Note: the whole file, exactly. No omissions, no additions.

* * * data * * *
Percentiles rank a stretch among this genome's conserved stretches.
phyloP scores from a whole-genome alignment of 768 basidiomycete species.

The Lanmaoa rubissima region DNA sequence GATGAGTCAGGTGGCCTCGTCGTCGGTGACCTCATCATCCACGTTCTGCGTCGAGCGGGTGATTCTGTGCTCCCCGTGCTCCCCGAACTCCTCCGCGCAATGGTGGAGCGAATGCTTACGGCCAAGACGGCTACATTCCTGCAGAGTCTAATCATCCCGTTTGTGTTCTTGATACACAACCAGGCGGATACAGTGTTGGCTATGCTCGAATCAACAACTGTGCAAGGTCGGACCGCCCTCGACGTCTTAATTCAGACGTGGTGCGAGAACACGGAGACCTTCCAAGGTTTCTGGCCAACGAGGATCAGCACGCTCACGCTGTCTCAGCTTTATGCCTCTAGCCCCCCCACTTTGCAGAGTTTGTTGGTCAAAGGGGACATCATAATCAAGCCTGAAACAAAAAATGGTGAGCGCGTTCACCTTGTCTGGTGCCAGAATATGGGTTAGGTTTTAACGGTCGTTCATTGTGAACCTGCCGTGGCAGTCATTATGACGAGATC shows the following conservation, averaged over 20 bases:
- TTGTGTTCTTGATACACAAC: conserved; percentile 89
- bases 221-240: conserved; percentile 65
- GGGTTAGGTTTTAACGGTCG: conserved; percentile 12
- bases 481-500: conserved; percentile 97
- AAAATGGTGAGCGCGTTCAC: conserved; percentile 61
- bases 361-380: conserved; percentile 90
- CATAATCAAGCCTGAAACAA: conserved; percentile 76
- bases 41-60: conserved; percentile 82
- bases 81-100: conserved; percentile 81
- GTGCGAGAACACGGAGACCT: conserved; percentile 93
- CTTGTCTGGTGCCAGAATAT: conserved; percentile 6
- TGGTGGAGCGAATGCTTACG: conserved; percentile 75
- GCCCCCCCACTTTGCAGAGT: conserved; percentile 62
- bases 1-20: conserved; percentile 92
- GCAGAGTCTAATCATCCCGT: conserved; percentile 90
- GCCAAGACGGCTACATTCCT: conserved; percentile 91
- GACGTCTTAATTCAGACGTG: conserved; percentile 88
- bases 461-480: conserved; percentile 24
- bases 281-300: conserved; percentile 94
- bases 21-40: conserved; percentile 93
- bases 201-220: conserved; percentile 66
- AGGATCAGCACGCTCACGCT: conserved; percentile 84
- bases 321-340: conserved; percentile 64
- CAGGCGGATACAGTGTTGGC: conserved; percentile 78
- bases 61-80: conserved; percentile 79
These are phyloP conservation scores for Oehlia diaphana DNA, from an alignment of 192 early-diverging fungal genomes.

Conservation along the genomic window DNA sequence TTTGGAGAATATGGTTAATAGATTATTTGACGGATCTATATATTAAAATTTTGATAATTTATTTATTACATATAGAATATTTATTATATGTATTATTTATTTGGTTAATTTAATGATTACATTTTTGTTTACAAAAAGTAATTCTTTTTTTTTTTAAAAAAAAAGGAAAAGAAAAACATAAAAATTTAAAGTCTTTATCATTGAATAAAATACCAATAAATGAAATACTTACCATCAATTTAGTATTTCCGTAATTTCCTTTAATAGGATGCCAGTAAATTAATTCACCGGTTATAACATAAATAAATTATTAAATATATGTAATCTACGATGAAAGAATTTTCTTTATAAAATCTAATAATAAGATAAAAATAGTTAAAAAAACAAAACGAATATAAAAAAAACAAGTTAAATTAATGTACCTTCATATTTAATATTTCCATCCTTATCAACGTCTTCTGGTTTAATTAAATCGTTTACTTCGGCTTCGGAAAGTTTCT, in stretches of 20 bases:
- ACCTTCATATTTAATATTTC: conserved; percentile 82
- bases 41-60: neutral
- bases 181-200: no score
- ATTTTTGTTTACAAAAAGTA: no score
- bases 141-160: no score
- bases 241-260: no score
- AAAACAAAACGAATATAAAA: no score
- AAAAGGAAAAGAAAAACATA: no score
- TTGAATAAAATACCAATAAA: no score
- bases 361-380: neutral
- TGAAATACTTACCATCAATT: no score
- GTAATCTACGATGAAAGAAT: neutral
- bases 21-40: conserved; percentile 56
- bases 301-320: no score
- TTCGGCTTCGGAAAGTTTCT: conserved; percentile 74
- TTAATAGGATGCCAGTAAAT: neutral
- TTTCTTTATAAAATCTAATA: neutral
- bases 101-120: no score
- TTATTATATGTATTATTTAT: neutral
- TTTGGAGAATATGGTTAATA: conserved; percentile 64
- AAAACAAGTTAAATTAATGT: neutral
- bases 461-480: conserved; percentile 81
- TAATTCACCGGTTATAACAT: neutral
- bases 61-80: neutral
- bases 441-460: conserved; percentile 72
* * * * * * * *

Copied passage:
Percentiles rank a stretch among this genome's conserved stretches.
phyloP scores from a whole-genome alignment of 768 basidiomycete species.

The Lanmaoa rubissima region DNA sequence GATGAGTCAGGTGGCCTCGTCGTCGGTGACCTCATCATCCACGTTCTGCGTCGAGCGGGTGATTCTGTGCTCCCCGTGCTCCCCGAACTCCTCCGCGCAATGGTGGAGCGAATGCTTACGGCCAAGACGGCTACATTCCTGCAGAGTCTAATCATCCCGTTTGTGTTCTTGATACACAACCAGGCGGATACAGTGTTGGCTATGCTCGAATCAACAACTGTGCAAGGTCGGACCGCCCTCGACGTCTTAATTCAGACGTGGTGCGAGAACACGGAGACCTTCCAAGGTTTCTGGCCAACGAGGATCAGCACGCTCACGCTGTCTCAGCTTTATGCCTCTAGCCCCCCCACTTTGCAGAGTTTGTTGGTCAAAGGGGACATCATAATCAAGCCTGAAACAAAAAATGGTGAGCGCGTTCACCTTGTCTGGTGCCAGAATATGGGTTAGGTTTTAACGGTCGTTCATTGTGAACCTGCCGTGGCAGTCATTATGACGAGATC shows the following conservation, averaged over 20 bases:
- TTGTGTTCTTGATACACAAC: conserved; percentile 89
- bases 221-240: conserved; percentile 65
- GGGTTAGGTTTTAACGGTCG: conserved; percentile 12
- bases 481-500: conserved; percentile 97
- AAAATGGTGAGCGCGTTCAC: conserved; percentile 61
- bases 361-380: conserved; percentile 90
- CATAATCAAGCCTGAAACAA: conserved; percentile 76
- bases 41-60: conserved; percentile 82
- bases 81-100: conserved; percentile 81
- GTGCGAGAACACGGAGACCT: conserved; percentile 93
- CTTGTCTGGTGCCAGAATAT: conserved; percentile 6
- TGGTGGAGCGAATGCTTACG: conserved; percentile 75
- GCCCCCCCACTTTGCAGAGT: conserved; percentile 62
- bases 1-20: conserved; percentile 92
- GCAGAGTCTAATCATCCCGT: conserved; percentile 90
- GCCAAGACGGCTACATTCCT: conserved; percentile 91
- GACGTCTTAATTCAGACGTG: conserved; percentile 88
- bases 461-480: conserved; percentile 24
- bases 281-300: conserved; percentile 94
- bases 21-40: conserved; percentile 93
- bases 201-220: conserved; percentile 66
- AGGATCAGCACGCTCACGCT: conserved; percentile 84
- bases 321-340: conserved; percentile 64
- CAGGCGGATACAGTGTTGGC: conserved; percentile 78
- bases 61-80: conserved; percentile 79
These are phyloP conservation scores for Oehlia diaphana DNA, from an alignment of 192 early-diverging fungal genomes.

Conservation along the genomic window DNA sequence TTTGGAGAATATGGTTAATAGATTATTTGACGGATCTATATATTAAAATTTTGATAATTTATTTATTACATATAGAATATTTATTATATGTATTATTTATTTGGTTAATTTAATGATTACATTTTTGTTTACAAAAAGTAATTCTTTTTTTTTTTAAAAAAAAAGGAAAAGAAAAACATAAAAATTTAAAGTCTTTATCATTGAATAAAATACCAATAAATGAAATACTTACCATCAATTTAGTATTTCCGTAATTTCCTTTAATAGGATGCCAGTAAATTAATTCACCGGTTATAACATAAATAAATTATTAAATATATGTAATCTACGATGAAAGAATTTTCTTTATAAAATCTAATAATAAGATAAAAATAGTTAAAAAAACAAAACGAATATAAAAAAAACAAGTTAAATTAATGTACCTTCATATTTAATATTTCCATCCTTATCAACGTCTTCTGGTTTAATTAAATCGTTTACTTCGGCTTCGGAAAGTTTCT, in stretches of 20 bases:
- ACCTTCATATTTAATATTTC: conserved; percentile 82
- bases 41-60: neutral
- bases 181-200: no score
- ATTTTTGTTTACAAAAAGTA: no score
- bases 141-160: no score
- bases 241-260: no score
- AAAACAAAACGAATATAAAA: no score
- AAAAGGAAAAGAAAAACATA: no score
- TTGAATAAAATACCAATAAA: no score
- bases 361-380: neutral
- TGAAATACTTACCATCAATT: no score
- GTAATCTACGATGAAAGAAT: neutral
- bases 21-40: conserved; percentile 56
- bases 301-320: no score
- TTCGGCTTCGGAAAGTTTCT: conserved; percentile 74
- TTAATAGGATGCCAGTAAAT: neutral
- TTTCTTTATAAAATCTAATA: neutral
- bases 101-120: no score
- TTATTATATGTATTATTTAT: neutral
- TTTGGAGAATATGGTTAATA: conserved; percentile 64
- AAAACAAGTTAAATTAATGT: neutral
- bases 461-480: conserved; percentile 81
- TAATTCACCGGTTATAACAT: neutral
- bases 61-80: neutral
- bases 441-460: conserved; percentile 72